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Bermuda takes its name from the Spanish sea captain Juan de Bermúdez, who sighted the uninhabited islands around 1503. The Spanish did not claim the islands, but they soon became an important navigational landmark for galleons crossing the Atlantic between Spain and the New World. Since Bermuda is surrounded by dangerous reefs, nautical misadventures cast the Spanish ashore on several occasions and littered the sea bed with enough booty for some people to consider scuba diving more than a recreational sport.

In 1609 Admiral Sir George Somers was en route from England with supplies for the recent British settlement at Jamestown, Virginia, when his ship,

The Virginia Company took a keen interest in the islands after hearing of their suitability for colonisation, particularly in light of Jamestown's hostile relations with the local Indians. Only three years after Somers' misadventure, the company organized 60 settlers to establish a permanent colony on the islands. Unfortunately the islands were not as abundant as was first thought. The shallow topsoil limited agriculture and the lack of water prevented commercial crops like sugar cane from being introduced. The settlers soon became reliant on food imports from the American colonies, which they paid for by supplying sea salt secured from the Turks Islands.

For many years the Virginia Company, and then the Bermuda Company, ran the islands like a fiefdom. This wearied the settlers so much they sued to have the company's charter rescinded, and in 1684 Bermuda became a British crown colony. Slaves were first introduced in 1616, most of them brought forcibly from Africa though some were American Indians. They lived in degrading conditions but were generally employed as domestic servants or tradespeople rather than agricultural laborers. The skills they learnt were to stand them in good stead when slavery was abolished in 1834. At the time of emancipation 5000 of the 9000 people residing in Bermuda were registered on the census as black or 'coloured.'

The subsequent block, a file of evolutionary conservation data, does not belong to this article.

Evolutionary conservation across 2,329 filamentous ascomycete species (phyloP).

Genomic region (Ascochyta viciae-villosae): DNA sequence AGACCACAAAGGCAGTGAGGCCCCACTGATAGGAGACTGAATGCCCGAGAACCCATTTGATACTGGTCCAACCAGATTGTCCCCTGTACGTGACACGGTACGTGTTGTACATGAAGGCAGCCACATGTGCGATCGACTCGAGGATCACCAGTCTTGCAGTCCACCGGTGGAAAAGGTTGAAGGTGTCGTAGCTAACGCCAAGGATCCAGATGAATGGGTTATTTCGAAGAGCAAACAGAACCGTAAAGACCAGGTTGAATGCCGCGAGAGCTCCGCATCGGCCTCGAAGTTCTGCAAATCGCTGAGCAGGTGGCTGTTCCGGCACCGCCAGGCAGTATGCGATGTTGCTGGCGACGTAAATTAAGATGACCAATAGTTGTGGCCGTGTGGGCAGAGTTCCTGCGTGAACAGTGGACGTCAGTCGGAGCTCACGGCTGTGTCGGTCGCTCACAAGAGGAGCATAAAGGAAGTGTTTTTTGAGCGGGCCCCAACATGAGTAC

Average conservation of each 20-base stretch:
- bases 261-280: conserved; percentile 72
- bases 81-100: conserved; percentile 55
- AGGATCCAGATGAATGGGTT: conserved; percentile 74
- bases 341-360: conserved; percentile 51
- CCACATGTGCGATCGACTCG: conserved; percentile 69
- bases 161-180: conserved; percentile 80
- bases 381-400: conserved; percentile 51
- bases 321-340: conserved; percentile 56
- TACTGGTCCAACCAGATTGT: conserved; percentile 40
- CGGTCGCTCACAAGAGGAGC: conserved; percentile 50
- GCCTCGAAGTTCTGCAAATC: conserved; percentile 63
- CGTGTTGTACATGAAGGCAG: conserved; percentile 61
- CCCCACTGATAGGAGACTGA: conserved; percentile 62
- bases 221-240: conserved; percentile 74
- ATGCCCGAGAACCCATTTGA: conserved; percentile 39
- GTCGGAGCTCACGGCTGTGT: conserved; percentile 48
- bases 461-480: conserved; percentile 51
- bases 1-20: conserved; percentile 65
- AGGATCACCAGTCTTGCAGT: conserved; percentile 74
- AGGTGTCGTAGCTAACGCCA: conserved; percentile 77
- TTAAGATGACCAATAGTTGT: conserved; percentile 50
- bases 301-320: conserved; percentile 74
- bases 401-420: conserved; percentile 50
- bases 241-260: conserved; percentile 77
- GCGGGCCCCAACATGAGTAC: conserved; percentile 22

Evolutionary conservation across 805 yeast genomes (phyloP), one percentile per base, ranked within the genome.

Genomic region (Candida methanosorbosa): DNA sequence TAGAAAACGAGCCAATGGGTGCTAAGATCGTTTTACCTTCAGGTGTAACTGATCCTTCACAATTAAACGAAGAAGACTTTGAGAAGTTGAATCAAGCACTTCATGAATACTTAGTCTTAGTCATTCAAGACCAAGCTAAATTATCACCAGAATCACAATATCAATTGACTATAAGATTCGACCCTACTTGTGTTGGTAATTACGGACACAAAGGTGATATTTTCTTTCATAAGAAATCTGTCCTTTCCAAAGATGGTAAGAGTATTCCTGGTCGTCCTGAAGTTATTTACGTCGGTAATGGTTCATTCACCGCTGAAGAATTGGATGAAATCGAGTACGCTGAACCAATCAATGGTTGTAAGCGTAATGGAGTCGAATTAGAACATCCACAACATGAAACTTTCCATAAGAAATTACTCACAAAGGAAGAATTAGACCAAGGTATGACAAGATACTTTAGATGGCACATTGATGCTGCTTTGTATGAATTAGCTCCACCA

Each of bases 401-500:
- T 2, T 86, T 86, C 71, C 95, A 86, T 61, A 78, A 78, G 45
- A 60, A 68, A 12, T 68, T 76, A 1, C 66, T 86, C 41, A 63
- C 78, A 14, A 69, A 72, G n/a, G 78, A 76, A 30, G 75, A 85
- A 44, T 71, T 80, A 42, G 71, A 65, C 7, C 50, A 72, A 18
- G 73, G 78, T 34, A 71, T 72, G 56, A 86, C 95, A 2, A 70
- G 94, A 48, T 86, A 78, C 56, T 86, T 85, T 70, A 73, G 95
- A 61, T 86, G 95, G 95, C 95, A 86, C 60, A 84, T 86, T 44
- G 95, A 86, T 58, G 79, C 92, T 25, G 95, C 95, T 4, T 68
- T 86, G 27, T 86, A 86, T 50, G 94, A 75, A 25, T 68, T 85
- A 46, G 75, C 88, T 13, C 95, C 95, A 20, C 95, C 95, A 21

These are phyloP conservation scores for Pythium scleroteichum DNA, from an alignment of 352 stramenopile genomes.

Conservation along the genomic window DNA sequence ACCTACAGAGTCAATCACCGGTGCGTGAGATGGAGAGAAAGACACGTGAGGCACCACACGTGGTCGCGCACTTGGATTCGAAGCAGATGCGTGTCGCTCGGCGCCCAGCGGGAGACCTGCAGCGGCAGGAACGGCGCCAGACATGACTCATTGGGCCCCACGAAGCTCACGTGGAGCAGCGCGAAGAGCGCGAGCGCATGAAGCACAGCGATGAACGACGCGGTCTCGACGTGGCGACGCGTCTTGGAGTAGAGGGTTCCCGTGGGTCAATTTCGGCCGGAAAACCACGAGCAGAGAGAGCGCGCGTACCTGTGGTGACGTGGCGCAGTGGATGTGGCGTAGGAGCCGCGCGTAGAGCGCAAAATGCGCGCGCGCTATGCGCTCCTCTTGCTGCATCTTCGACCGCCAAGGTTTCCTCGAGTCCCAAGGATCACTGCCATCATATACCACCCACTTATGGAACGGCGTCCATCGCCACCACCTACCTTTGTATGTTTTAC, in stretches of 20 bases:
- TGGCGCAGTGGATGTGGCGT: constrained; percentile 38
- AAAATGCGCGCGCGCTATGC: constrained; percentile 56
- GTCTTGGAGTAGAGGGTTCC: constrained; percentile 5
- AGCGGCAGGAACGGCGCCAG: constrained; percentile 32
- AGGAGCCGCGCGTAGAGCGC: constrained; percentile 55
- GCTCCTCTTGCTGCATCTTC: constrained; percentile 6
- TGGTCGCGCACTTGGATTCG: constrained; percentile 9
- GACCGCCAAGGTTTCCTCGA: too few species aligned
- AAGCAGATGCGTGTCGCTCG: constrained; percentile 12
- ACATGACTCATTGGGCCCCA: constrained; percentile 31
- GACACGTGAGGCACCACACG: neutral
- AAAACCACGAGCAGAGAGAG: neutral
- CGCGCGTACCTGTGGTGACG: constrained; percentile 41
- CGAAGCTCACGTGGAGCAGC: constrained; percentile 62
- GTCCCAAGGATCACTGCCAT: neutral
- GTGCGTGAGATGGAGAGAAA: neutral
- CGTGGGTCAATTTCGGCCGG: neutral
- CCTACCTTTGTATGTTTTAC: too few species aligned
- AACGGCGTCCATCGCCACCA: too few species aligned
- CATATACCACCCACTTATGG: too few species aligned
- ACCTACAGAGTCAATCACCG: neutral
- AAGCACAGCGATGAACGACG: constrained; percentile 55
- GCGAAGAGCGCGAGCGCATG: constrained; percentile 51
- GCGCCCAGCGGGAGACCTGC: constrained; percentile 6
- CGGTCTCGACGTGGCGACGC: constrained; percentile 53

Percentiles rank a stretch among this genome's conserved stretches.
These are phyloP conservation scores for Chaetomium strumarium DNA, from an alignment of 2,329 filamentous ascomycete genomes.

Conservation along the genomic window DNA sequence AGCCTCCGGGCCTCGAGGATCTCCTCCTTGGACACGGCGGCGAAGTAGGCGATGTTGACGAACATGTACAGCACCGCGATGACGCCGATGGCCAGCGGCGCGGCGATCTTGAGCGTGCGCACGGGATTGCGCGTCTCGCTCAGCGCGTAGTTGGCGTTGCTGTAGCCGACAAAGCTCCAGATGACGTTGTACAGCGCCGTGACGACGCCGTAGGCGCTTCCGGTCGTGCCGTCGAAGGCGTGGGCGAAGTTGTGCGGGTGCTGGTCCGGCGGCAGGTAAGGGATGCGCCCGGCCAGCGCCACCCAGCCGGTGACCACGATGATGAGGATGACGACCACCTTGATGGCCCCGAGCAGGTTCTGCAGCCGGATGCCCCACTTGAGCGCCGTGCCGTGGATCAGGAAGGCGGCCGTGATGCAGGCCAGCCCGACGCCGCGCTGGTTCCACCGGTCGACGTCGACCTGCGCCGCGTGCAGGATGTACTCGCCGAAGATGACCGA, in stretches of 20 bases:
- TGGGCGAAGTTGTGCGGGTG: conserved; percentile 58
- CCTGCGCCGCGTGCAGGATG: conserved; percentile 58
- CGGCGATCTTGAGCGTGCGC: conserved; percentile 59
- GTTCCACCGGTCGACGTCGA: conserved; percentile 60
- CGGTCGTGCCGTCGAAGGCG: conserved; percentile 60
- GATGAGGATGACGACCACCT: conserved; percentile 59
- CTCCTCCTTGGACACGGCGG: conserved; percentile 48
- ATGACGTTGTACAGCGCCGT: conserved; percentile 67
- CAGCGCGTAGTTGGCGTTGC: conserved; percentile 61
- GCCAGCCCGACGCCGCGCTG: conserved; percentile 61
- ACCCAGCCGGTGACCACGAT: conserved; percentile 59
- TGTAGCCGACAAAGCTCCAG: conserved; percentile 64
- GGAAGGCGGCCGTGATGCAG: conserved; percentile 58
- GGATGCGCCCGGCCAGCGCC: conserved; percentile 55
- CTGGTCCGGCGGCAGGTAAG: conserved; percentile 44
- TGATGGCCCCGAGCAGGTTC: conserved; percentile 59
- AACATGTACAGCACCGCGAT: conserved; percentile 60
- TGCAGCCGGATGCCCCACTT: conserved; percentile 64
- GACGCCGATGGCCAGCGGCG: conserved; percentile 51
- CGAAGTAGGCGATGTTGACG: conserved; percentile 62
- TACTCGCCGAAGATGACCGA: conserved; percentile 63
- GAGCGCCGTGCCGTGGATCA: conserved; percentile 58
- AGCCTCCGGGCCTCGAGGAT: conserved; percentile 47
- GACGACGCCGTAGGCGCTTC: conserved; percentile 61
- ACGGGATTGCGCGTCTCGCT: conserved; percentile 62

Despite Bermuda's reliance on trade with the American colonies, political bonds with Britain proved stronger during the American War of Independence when Bermuda remained loyal to the crown. During the War of 1812, the British Navy used Bermuda as a base from which to ransack Washington, DC. The Americans responded by confiscating the unprotected cargo of Bermuda's merchant fleet, devastating the local economy. The US Civil War proved more lucrative for the island. When the north blockaded southern ports, cotton traders employed small, fast vessels to outrun northern naval gunboats. These vessels were not capable of an Atlantic crossing, and Bermuda blossomed as a trans-shipment center on the blockade runners' route to England. Good at picking losers, the island's shortlived prosperity collapsed with the defeat of the South.

Princess Louise, daughter of Queen Victoria, is credited with putting Bermuda on the tourist map after paying an extended visit to the islands in 1883. The princess was the wife of the Governor General of Canada and was keen to escape the long Canadian winter. By the turn of the century, Bermuda was well on the way to becoming a fashionable winter destination for 'snow birds,' who flocked aboard steamers crossing regularly from New York to Hamilton.

Bermuda's strategic location in the Atlantic secured it a role in Allied military and intelligence operations in WWII. However, its proximity to the US mainland made it inevitable that the US take primary responsibility for developing bases on the island. Much to the locals' consternation, the British subsequently signed a 99-year lease handing over substantial portions of Bermuda's territory to the US military. The US constructed an air base on St David's Island, where the international airport is now located.